SpiceJet: present perfect, future tense

SpiceJet has managed to extract better fares in the past quarter, with average fare per passenger rising 5% from a year ago


SpiceJet improved its market share in India to 13% in the past quarter and also held on to its position in October, or the first month of the current quarter, say analysts. Photo: Aniruddha Chowdhury/Mint
SpiceJet improved its market share in India to 13% in the past quarter and also held on to its position in October, or the first month of the current quarter, say analysts. Photo: Aniruddha Chowdhury/Mint

SpiceJet Ltd did well in the September quarter, with revenue up 35%. Net profit doubled as the budget airline benefited from new capacities and better utilization.

The company managed to extract better fares and average fare per passenger is up 5% from a year ago. In comparison, InterGlobe Aviation Ltd, which runs IndiGo airline, and Jet Airways (India) Ltd reported a drop in average fare per passenger.

Further, SpiceJet improved its market share in India to 13% in the past quarter. It held on to its position in October, or the first month of the current quarter, as well, data compiled by Motilal Oswal Securities Ltd show.

The performance validates investors’ bets on a turnaround at the airline. This is the seventh consecutive profitable quarter. According to the management, the airline has resolved legacy issues and plans to build cash reserves for long-term fleet expansion.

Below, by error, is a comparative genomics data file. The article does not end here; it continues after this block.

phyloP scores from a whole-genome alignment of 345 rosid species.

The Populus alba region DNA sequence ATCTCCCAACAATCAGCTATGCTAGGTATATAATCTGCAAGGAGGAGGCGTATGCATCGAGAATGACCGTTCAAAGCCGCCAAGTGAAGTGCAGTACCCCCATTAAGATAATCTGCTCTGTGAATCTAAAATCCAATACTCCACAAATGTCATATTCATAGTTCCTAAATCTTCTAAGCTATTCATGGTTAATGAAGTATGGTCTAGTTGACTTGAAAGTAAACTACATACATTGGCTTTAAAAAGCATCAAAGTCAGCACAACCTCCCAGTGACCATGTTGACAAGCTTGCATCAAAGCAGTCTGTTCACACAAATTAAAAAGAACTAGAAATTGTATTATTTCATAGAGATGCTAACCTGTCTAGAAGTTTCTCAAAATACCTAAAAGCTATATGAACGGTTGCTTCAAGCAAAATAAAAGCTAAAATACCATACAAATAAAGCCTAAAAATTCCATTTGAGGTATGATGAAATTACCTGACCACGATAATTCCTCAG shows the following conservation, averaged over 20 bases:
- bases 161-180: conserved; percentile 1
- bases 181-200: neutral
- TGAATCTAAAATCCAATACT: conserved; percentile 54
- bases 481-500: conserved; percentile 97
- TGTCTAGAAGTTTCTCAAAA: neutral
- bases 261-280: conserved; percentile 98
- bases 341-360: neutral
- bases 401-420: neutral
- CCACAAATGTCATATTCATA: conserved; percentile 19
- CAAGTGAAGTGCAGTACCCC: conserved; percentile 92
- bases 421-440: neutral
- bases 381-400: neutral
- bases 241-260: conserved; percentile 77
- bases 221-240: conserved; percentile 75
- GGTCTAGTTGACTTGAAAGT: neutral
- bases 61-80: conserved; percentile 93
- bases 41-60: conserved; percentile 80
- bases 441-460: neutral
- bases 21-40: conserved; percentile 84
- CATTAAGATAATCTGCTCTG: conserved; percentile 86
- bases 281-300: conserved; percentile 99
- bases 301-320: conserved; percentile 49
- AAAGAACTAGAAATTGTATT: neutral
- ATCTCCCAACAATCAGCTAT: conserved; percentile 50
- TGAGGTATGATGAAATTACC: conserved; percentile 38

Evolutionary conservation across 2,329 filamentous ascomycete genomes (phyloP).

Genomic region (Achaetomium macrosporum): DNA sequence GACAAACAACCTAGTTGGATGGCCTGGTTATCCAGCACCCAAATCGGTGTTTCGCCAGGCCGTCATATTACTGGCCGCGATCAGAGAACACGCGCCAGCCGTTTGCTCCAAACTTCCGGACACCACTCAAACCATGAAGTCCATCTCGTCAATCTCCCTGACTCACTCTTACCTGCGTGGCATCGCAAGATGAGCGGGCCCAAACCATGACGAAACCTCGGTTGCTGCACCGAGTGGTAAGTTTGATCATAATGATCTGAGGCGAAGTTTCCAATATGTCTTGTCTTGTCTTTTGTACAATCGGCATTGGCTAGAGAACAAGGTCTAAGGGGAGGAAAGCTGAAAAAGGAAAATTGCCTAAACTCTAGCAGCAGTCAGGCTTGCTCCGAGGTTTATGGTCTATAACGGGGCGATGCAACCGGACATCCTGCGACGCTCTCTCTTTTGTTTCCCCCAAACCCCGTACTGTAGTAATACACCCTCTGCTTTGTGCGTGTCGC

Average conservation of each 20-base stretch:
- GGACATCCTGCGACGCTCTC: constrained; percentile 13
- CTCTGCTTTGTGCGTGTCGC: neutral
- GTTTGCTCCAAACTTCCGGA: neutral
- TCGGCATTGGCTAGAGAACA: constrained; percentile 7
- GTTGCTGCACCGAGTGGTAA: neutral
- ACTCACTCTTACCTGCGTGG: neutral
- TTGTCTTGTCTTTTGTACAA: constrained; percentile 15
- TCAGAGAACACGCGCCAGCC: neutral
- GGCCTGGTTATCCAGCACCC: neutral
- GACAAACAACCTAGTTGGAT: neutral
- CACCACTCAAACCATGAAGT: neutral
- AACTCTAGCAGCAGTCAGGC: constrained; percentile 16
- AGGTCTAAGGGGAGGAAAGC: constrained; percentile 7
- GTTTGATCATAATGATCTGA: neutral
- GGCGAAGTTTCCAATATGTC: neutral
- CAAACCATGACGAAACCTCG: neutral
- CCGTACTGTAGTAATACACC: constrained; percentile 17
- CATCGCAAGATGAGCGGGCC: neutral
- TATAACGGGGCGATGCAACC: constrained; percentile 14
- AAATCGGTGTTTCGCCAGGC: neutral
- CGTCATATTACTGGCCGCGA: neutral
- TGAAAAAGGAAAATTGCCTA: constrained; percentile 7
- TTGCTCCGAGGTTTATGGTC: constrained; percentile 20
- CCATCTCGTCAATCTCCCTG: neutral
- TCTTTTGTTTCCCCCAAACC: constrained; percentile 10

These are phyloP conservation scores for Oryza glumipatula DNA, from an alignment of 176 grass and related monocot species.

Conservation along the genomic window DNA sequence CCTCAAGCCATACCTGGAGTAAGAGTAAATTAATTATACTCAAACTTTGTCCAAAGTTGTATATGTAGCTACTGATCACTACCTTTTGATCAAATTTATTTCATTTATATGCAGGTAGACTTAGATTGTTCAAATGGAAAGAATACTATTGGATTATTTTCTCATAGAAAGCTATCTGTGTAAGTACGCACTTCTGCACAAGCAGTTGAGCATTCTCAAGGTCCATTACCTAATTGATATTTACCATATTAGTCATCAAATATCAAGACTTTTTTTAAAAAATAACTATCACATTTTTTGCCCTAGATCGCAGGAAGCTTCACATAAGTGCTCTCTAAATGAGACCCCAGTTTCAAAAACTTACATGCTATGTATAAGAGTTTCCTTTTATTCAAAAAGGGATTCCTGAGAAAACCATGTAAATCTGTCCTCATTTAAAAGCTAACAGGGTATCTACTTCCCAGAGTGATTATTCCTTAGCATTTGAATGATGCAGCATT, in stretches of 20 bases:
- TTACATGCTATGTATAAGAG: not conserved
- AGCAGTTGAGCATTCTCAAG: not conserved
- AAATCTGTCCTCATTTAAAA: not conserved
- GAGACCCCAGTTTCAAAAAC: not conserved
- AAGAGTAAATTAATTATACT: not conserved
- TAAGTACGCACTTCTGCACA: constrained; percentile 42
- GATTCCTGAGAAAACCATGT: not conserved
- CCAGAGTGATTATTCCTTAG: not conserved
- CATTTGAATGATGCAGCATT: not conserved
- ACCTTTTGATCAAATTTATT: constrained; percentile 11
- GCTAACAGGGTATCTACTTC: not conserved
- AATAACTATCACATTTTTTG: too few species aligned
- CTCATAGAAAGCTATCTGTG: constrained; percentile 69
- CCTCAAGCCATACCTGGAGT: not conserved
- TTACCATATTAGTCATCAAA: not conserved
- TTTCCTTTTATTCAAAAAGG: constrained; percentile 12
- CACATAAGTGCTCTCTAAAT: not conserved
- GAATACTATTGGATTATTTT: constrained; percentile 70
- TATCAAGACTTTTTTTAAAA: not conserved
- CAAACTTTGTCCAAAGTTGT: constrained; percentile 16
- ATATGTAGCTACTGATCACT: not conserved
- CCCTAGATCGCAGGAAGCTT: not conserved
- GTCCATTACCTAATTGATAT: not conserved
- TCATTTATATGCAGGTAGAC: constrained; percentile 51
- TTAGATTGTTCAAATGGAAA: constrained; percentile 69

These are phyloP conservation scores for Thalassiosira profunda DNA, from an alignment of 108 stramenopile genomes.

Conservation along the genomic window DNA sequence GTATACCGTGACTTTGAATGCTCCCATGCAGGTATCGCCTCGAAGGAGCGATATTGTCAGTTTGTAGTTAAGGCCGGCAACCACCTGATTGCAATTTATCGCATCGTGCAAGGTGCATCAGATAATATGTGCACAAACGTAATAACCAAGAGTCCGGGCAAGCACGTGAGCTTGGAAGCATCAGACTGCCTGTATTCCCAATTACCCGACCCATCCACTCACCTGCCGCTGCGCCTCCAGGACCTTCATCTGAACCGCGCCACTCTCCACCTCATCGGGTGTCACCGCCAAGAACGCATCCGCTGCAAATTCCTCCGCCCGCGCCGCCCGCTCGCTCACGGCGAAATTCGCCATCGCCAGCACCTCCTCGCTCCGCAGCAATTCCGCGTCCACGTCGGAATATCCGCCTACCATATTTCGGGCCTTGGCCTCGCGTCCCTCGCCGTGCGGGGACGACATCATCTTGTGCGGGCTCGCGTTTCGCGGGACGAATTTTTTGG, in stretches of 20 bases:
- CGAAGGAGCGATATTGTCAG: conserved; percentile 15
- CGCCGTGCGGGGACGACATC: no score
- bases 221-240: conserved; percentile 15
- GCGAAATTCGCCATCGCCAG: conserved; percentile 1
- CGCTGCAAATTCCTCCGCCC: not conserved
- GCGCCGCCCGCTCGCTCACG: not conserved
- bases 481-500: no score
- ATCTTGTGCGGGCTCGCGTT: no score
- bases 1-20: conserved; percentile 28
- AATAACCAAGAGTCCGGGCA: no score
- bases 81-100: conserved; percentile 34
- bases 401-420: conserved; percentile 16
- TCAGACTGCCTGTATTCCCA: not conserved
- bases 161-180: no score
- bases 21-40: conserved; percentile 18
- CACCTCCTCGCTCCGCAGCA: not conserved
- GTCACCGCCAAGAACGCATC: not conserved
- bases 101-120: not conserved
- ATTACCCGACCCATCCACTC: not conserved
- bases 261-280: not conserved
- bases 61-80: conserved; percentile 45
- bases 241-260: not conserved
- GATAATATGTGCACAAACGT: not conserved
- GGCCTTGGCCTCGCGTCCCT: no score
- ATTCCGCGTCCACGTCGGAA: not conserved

With crude oil prices relatively low and SpiceJet getting back into the groove in terms of profit and market share, the stock should ideally do well.

But that assumption has come under an unexpected test—demonetisation and the resultant liquidity crunch. According to IIFL Institutional Equities, the proportion of cash payments for airline tickets may be low. But travellers use cash for related activities such as hotel stay and food. Travel will also suffer from the overall decline in economic activity as a consequence of demonetisation. So, the cash crunch can impact domestic travel in the near term.

Kiran Koteshwar, chief financial officer at SpiceJet, agrees. Though it remains to be seen how it will pan out, Koteshwar says that if people are investing their energies in something else, their priorities will change.

Even if the cash constraints ease, the negative wealth effect (due to a potential correction in asset prices) and low consumer sentiment can weigh on air travel, IIFL says. Given the steady capacity additions, the demand slowdown can put pressure on utilization levels and the earnings of airlines. Citing these concerns, IIFL has cut its earnings estimates of IndiGo and Jet Airways.

The lean season for air travel and the concerns mentioned above are already driving airlines to offer discounts on air tickets. The revenue per available seat mile, which measures airlines’ efficiency taking the total passenger carrying capacity into consideration, is already down across the three airlines in the past quarter.

While it is not clear how long the current situation will last, if it continues for long, the airlines’ yields (pricing) will come under further pressure. That will weigh on earnings and impact the performance of the stocks.

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